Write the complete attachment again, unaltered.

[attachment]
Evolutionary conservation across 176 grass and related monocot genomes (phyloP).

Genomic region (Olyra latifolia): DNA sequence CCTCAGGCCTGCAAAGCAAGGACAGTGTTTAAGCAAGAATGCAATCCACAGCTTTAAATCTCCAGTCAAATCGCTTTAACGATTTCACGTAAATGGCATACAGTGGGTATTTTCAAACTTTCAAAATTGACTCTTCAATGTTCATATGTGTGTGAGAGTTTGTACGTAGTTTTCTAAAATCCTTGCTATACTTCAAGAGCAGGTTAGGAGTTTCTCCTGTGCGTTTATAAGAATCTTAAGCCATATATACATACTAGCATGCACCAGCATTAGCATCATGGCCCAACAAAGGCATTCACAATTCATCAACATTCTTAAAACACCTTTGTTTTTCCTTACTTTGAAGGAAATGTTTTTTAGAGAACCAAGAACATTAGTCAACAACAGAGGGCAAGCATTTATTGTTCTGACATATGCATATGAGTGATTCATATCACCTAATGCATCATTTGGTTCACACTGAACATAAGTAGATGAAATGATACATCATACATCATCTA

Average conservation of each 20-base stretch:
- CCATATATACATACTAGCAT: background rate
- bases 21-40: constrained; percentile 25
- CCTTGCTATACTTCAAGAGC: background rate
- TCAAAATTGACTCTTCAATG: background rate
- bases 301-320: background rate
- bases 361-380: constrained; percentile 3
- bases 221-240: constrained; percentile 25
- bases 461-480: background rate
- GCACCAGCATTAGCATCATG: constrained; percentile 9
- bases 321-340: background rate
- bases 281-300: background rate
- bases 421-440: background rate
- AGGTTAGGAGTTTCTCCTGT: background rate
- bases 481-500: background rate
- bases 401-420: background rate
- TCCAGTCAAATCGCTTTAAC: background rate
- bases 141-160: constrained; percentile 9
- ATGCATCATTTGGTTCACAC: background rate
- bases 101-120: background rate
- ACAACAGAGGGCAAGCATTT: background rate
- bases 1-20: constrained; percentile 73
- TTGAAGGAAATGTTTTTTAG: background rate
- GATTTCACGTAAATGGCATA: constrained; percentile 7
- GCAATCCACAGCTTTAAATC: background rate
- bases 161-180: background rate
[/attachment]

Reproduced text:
Evolutionary conservation across 176 grass and related monocot genomes (phyloP).

Genomic region (Olyra latifolia): DNA sequence CCTCAGGCCTGCAAAGCAAGGACAGTGTTTAAGCAAGAATGCAATCCACAGCTTTAAATCTCCAGTCAAATCGCTTTAACGATTTCACGTAAATGGCATACAGTGGGTATTTTCAAACTTTCAAAATTGACTCTTCAATGTTCATATGTGTGTGAGAGTTTGTACGTAGTTTTCTAAAATCCTTGCTATACTTCAAGAGCAGGTTAGGAGTTTCTCCTGTGCGTTTATAAGAATCTTAAGCCATATATACATACTAGCATGCACCAGCATTAGCATCATGGCCCAACAAAGGCATTCACAATTCATCAACATTCTTAAAACACCTTTGTTTTTCCTTACTTTGAAGGAAATGTTTTTTAGAGAACCAAGAACATTAGTCAACAACAGAGGGCAAGCATTTATTGTTCTGACATATGCATATGAGTGATTCATATCACCTAATGCATCATTTGGTTCACACTGAACATAAGTAGATGAAATGATACATCATACATCATCTA

Average conservation of each 20-base stretch:
- CCATATATACATACTAGCAT: background rate
- bases 21-40: constrained; percentile 25
- CCTTGCTATACTTCAAGAGC: background rate
- TCAAAATTGACTCTTCAATG: background rate
- bases 301-320: background rate
- bases 361-380: constrained; percentile 3
- bases 221-240: constrained; percentile 25
- bases 461-480: background rate
- GCACCAGCATTAGCATCATG: constrained; percentile 9
- bases 321-340: background rate
- bases 281-300: background rate
- bases 421-440: background rate
- AGGTTAGGAGTTTCTCCTGT: background rate
- bases 481-500: background rate
- bases 401-420: background rate
- TCCAGTCAAATCGCTTTAAC: background rate
- bases 141-160: constrained; percentile 9
- ATGCATCATTTGGTTCACAC: background rate
- bases 101-120: background rate
- ACAACAGAGGGCAAGCATTT: background rate
- bases 1-20: constrained; percentile 73
- TTGAAGGAAATGTTTTTTAG: background rate
- GATTTCACGTAAATGGCATA: constrained; percentile 7
- GCAATCCACAGCTTTAAATC: background rate
- bases 161-180: background rate